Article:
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David Tennant (R) and Jack O'Connell (behind Tennant) in 'United'

On Sunday (April 24) United, the BBC2 drama depicting the 1958 Munich plane crash that killed eight Manchester United soccer players, will air in the UK at 9 pm BST. In the telefilm, ex-Time Lord David Tennant portrays ManU coach Jimmy Murphy, who trained the talented “Busby Boys” with manager Matt Busby (played by Dougray Scott). While Tennant says he was somewhat familiar with the story, it was the tragedy’s inspiring aftermath that drew him to the part.

“I knew that it was a historical event but I didn’t know many of the details. I’m not a huge football aficionado,” Tennant explained to BBC Breakfast. “But I got sent the script and I was just so bowled over by this extraordinary tale…not just what happened on the airfield and the terrible tragedy but then what happened afterwards and how this team rebuilt itself.”

Tennant also gave a glimpse into what Murphy was like, describing him as someone who “didn’t like the spotlight.” But after Busby was severely injured in the crash, Murphy briefly served as Manchester United’s manager.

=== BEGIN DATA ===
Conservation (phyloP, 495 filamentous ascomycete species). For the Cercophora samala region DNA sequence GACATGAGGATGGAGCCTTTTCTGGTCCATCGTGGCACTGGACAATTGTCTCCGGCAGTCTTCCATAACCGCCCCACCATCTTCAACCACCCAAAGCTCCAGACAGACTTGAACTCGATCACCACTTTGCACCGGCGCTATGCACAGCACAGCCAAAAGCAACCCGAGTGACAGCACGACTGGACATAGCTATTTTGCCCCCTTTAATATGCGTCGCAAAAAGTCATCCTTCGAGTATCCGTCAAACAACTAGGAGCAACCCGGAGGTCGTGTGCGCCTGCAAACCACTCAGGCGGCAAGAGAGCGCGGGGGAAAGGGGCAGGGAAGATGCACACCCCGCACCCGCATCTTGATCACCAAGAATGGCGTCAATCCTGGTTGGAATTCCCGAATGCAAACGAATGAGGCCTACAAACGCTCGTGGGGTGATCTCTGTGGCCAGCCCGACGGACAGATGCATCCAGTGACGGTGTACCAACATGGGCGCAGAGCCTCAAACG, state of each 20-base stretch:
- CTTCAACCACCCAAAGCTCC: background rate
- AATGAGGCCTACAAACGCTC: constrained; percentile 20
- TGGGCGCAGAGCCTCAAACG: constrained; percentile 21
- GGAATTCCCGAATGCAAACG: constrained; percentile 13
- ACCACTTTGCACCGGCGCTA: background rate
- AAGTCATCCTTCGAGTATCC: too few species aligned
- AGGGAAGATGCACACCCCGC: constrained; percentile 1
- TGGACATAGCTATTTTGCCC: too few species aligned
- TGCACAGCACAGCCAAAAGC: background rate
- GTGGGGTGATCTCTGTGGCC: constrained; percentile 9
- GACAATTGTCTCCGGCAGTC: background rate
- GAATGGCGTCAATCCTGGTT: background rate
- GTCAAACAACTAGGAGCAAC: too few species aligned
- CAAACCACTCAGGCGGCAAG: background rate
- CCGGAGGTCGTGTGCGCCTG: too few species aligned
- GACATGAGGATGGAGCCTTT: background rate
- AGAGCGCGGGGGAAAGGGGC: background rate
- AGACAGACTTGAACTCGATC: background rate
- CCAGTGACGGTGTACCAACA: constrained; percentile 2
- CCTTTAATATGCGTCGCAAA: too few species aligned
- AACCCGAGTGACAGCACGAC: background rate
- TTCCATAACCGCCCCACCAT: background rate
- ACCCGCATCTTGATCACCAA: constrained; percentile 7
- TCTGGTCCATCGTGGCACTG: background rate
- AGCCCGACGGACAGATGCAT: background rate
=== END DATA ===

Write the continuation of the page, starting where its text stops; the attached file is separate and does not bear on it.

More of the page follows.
“He was thrust into this de facto manager position, which is something he didn’t want to do,” Tennant said. “He liked hiding behind Matt Busby’s public face and he just liked training the boys and finding the new players…and suddenly Matt Busby’s at death’s door and it’s left to Jimmy to sort of single-handedly make sure that Manchester United carry on.”

British actor Jack O’Connell plays Bobby Charlton, one of the ManU players who survived the Munich plane disaster. The 20-year-old Skins star explained to Digital Spy that he was quite thrilled play the decorated football legend.

“My granddad was in the [football] industry,” O’Connell said. “He educated me on Bobby Charlton ever since I was a kid, so to get that opportunity to play the man himself was amazing. I could talk for days and days about how much of a privilege it was, and how much it meant to me.”

He added: “I don’t know how people will react to it. When Bobby Charlton himself, or the people who surround him, or the people who knew that era, tell me that it was believable, then that’s when I’ll feel like I’ve proven myself.”

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By MacKenzie Wilson